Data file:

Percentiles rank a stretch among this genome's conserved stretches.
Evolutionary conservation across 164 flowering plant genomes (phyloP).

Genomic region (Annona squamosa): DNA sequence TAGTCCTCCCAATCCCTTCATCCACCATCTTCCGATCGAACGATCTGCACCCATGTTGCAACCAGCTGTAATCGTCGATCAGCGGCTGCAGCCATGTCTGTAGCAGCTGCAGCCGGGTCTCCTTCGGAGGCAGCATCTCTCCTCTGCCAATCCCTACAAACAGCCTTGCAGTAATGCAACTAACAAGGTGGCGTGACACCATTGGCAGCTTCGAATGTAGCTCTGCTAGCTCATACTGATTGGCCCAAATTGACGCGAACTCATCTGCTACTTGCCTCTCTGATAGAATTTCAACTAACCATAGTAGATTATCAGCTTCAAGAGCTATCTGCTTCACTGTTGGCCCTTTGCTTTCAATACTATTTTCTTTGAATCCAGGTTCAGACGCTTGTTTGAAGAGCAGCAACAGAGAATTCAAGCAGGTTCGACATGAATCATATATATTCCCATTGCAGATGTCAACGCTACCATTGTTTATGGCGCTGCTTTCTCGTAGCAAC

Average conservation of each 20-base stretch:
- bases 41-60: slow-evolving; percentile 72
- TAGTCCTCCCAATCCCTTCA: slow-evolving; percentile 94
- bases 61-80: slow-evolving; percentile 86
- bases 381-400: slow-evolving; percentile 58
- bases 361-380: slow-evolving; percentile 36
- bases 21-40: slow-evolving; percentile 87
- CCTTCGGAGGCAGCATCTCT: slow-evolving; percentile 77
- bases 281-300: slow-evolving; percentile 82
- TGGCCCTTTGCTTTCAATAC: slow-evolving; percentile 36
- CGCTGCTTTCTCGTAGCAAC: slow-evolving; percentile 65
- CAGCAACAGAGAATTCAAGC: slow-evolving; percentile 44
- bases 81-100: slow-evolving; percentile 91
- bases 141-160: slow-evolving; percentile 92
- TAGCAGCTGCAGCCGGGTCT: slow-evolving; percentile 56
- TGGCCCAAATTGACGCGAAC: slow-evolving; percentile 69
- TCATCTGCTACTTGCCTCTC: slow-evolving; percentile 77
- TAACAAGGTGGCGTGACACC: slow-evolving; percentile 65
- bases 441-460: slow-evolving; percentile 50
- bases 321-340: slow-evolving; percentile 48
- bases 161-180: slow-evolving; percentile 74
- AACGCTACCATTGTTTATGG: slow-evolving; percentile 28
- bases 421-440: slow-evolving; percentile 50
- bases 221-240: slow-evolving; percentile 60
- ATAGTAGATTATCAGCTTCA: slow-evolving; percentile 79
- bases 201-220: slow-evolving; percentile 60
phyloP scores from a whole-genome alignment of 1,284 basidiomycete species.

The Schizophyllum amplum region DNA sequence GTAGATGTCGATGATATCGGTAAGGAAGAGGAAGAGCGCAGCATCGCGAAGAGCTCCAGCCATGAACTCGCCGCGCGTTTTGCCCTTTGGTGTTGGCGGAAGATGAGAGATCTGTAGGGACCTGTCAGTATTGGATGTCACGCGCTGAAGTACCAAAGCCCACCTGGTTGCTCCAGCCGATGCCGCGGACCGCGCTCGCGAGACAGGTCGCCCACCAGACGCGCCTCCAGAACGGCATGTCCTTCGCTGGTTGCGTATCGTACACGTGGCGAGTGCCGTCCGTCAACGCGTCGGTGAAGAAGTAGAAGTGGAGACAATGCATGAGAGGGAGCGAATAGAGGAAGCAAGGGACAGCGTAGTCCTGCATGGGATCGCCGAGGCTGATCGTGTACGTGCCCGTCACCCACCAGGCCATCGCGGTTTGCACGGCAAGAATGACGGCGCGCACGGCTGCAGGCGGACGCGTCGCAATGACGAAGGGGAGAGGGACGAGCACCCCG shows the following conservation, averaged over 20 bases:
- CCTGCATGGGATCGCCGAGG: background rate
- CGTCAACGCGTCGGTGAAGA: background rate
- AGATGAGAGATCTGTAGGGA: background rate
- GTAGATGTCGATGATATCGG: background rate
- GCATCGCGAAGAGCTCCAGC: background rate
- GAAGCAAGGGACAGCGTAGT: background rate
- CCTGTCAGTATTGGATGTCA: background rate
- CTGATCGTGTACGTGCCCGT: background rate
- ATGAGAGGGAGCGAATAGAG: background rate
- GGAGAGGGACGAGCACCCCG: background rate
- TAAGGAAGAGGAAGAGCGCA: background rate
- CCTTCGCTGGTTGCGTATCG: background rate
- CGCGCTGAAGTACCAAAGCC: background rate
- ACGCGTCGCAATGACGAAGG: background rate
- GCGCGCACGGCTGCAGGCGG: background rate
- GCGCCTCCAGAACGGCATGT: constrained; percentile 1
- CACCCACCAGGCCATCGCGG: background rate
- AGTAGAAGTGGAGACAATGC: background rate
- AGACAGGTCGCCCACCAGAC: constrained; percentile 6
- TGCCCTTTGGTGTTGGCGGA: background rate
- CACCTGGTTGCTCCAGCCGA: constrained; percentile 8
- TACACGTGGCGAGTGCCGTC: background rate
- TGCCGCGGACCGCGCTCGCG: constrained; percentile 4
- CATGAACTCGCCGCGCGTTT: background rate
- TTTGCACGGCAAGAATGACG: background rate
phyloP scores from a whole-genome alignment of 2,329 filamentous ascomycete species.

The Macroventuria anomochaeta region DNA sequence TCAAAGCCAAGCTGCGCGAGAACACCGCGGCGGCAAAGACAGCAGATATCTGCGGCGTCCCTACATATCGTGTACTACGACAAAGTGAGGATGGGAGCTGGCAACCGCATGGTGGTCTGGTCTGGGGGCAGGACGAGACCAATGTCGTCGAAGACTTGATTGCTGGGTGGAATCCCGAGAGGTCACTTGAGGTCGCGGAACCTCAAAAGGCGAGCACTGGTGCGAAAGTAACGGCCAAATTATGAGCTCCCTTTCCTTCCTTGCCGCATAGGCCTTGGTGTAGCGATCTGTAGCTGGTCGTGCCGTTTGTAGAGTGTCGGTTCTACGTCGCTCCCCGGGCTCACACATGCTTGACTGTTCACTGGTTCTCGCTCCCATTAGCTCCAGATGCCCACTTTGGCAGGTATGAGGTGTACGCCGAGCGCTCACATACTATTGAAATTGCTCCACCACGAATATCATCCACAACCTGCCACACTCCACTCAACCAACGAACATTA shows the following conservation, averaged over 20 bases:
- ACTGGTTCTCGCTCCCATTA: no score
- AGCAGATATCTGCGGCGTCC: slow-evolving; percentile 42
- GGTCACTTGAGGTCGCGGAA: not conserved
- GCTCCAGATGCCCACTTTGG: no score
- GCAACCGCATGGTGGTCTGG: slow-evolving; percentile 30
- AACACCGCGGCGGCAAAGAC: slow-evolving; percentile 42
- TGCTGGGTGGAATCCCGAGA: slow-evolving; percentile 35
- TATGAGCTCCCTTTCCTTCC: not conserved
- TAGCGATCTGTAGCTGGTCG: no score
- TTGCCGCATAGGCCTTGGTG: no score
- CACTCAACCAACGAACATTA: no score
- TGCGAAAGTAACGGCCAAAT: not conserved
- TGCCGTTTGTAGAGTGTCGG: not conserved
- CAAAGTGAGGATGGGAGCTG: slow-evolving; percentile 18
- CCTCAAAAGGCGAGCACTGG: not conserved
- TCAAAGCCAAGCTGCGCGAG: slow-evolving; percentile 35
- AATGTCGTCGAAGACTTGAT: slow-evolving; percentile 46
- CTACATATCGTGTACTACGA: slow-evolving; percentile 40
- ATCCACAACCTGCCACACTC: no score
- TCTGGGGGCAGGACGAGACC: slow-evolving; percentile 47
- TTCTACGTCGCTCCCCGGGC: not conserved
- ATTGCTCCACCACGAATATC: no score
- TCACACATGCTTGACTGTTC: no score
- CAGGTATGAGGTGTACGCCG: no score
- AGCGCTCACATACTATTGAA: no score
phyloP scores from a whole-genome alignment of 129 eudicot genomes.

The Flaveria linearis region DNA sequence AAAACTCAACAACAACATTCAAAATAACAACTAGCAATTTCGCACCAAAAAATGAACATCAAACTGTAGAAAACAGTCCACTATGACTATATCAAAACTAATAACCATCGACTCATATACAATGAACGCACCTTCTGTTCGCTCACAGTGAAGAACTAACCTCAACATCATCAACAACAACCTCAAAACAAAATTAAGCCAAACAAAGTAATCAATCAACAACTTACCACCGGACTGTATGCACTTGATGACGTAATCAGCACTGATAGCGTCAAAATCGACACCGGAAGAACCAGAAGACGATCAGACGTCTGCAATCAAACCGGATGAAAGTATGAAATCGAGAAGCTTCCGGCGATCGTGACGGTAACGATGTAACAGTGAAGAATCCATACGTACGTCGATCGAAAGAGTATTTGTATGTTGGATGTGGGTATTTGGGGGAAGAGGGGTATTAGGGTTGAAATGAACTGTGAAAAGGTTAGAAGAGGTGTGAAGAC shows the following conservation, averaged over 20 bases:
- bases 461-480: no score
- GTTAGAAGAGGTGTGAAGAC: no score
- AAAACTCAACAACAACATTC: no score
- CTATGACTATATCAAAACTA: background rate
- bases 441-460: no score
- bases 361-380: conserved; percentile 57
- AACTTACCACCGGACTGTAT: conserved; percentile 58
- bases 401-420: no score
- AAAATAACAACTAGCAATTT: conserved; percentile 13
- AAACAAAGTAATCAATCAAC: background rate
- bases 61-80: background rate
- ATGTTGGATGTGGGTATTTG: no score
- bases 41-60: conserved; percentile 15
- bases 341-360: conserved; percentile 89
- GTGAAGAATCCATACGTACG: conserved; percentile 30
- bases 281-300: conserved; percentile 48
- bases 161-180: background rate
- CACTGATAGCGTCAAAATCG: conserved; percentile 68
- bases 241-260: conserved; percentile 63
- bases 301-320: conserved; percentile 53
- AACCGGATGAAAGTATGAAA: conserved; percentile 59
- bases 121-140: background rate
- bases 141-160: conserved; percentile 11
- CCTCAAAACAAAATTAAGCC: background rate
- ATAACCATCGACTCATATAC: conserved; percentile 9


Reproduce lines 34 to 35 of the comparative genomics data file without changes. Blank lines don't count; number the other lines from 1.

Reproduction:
- AGATGAGAGATCTGTAGGGA: background rate
- GTAGATGTCGATGATATCGG: background rate